So when will you use this idea to help yourself?  Leave a comment telling when you’ll use stereotypes to improve your performance.

Reference to the study mentioned in this article:

Jochim Hansen and Michaela Wänke “Think of Capable Others and You Can Make It! Self-Efficacy Mediates the Effect of Stereotype Activation on Behavior” from the journal “Social Cognition”

How To Gain The Critical Mindset Proven By Science To Make You Successful

How To Gain The Critical Mindset Proven By Science To Make You Successful

Did you know that there is a critical mindset that’s proven to make you more successful?  I’ll tell you exactly what it is today and how to develop this mindset.

This critical mindset was discovered by Carol Dweck of Stanford Univeristy.  She found that how you think about abilities like intelligence—whether they can be developed or are fixed can influence how successful you are for the rest of your life.

She calls the belief that abilities are fixed the fixed mindset and the belief that abilities can be developed with effort and learning new strategies that growth mindset.

In one of many studies that show this effect, two groups of seventh graders were divided into two groups to see whether teaching about the growth mindset would make a difference to their grades.

Both groups were given eight weeks of instruction. One group was taught study skills in a workshop format.  Another group was taught through citing scientific studies that the brain is like a muscle and that it’s connections grow and develop as we learn.  As a result, they came to believe that their intelligence could be developed.

Their grades in math – one of the most challenging subjects for middle-schoolers – were measured before the workshop and weeks later.  Only the students taught that intelligence can improve with effort had better grades.  The other students experienced a decline in math grades (something that is very common with middle-school students).

The teachers of both groups of students knew they were in a special program but didn’t know exactly what they were being taught.  However, they started sending in reports about changes they noticed in some students.  Here are just a few quotes from the teachers of the growth mindset students.

Jimmy, who never puts in any extra effort and often doesn’t turn in homework on time, actually stayed up late working for hours to finish an assignment early so i could review it and give him a chance to revise it.  He earned a B+ on the assignment (he had been getting C’s and lower).

Here’s another:

M. was far below grade level.  During the past several weeks, she has voluntarily asked for extra help from me during her lunch period in order to improve her test-taking performance.  Her grades drastically improved from failing to an 84 on the most recent exam.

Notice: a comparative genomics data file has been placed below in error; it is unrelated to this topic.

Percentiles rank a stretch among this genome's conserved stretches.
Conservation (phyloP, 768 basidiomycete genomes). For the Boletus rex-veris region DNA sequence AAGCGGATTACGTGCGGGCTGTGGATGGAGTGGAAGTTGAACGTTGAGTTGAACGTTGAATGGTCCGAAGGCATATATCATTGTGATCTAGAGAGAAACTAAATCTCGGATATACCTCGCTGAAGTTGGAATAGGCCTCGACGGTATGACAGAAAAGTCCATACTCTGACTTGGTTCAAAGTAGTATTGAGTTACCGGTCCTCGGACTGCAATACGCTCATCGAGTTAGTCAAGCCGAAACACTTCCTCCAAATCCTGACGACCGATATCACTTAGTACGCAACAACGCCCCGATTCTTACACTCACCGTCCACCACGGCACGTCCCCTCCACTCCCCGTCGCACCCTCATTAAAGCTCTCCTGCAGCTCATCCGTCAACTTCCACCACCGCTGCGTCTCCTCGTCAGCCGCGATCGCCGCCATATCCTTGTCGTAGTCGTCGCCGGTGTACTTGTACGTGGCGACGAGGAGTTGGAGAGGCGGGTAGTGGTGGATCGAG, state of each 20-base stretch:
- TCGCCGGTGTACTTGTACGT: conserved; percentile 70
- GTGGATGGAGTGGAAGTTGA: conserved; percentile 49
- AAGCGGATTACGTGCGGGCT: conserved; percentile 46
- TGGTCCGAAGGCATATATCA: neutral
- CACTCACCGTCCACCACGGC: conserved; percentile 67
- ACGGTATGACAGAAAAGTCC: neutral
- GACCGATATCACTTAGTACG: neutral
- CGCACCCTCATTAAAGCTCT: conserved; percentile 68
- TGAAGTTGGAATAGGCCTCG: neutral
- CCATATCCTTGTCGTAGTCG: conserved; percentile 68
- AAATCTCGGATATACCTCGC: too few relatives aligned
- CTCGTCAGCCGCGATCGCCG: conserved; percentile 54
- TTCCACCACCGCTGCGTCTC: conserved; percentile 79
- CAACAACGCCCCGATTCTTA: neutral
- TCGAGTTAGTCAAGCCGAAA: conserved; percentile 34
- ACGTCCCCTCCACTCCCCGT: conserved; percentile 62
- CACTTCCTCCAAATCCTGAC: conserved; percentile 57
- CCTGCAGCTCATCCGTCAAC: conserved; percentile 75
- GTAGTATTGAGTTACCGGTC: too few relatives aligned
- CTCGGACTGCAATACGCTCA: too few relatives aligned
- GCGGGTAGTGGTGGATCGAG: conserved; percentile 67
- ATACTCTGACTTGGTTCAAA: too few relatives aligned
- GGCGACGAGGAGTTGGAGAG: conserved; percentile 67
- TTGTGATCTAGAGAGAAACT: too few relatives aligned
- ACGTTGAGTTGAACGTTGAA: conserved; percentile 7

A Way To Develop The Growth Mindset

So how can you change your mindset (if you need to)?

Unfortunately, when you’re an adult merely learning that the brain can grow and change may not be enough to get rid of years of believing that abilities are fixed.  However, there are some strategies from another intervention using self-persuasion theory that may be helpful.

Try answering these questions and sharing your answers with others in written or verbal form.

1.  What are at least three reasons why it is important to realize that people can develop their abilities? Include implications for yourself, your family, friends and co-workers.

2.  What is an area in which you once had low ability, but now perform quite well? How were you able to make this change?

3.  Write an email to an imaginary person who is struggling in life with advice to help them improve, include anecdotes about how you have personally dealt with developmental challenges.

4.  Identify three instances in which (a) you observed someone learning to do something they were convinced they could NEVER do, (b) why do you think this occurred? And (c) what may have been the implications.

Each of these questions is based on different psychological theories about how people change their beliefs.  To go into the four different theories to explain why these questions are so useful would make this post too long.

However, if you try them, you will experience a shift in your mindset especially if you share your responses with others.

What do you think about the growth mindset?  Leave me your comments below.

Reference to study above:

Blackwell, L., Trzesniewski, K., and Dweck, C.S. 2007. Implicit Theories of Intelligence Predict Achievement Across an Adolescent Transition: A Longitudinal Study and an Intervention. Child Development 78 (1): 246-263.

Dweck’s book that describes the life-changing results of developing the growth mindset in more detail than I ever could on this blog.

Dweck CS 2006. Mindset: The new psychology of success. New York: Random House.

How To Increase Persistence In 60 Seconds

How To Increase Persistence In 60 Seconds

Would you like to know how to increase your persistence in just a few seconds?

Research done by Ronald Friedman and Andrew Elliot at the University of Rochester shows how.

They asked two groups of people to solve an unsolvable anagram.  One group was asked to place their hands on their thighs.  The other group was asked to cross their arms.

The ‘hands on thighs’ group spent only 30 seconds on the anagram.  The ‘arms crossed’ group spent 55 seconds – nearly twice as long.

Friedman and Elliot reason that this effect may occur because over time we’ve come to associate arm-crossing with persistence.  As a result, arm crossing actually stimulates us to become persistent.

However these two researchers also caution though that crossing your arms may only produce this persistence effect in achievement situations because body position can have different meanings in different contexts.

For example, I suspect that in social situations, this arm movement may cause unwanted effects such as stubbornness or close-mindedness because that is how many people perceive arm-crossing when in a social environment.

So next time you feel a need for a persistence boost when working on a challenging project, or you’re tempted to throw in the towel when things get too tough, try crossing your arms.  This simple act may make a world of difference.

When will you use this idea?  Tell me when and how you’ll use this simple technique in the comments below.

Reference to study mentioned above:

European Journal of Social Psychology
Eur. J. Soc. Psychol. 38, 449–461 (2008)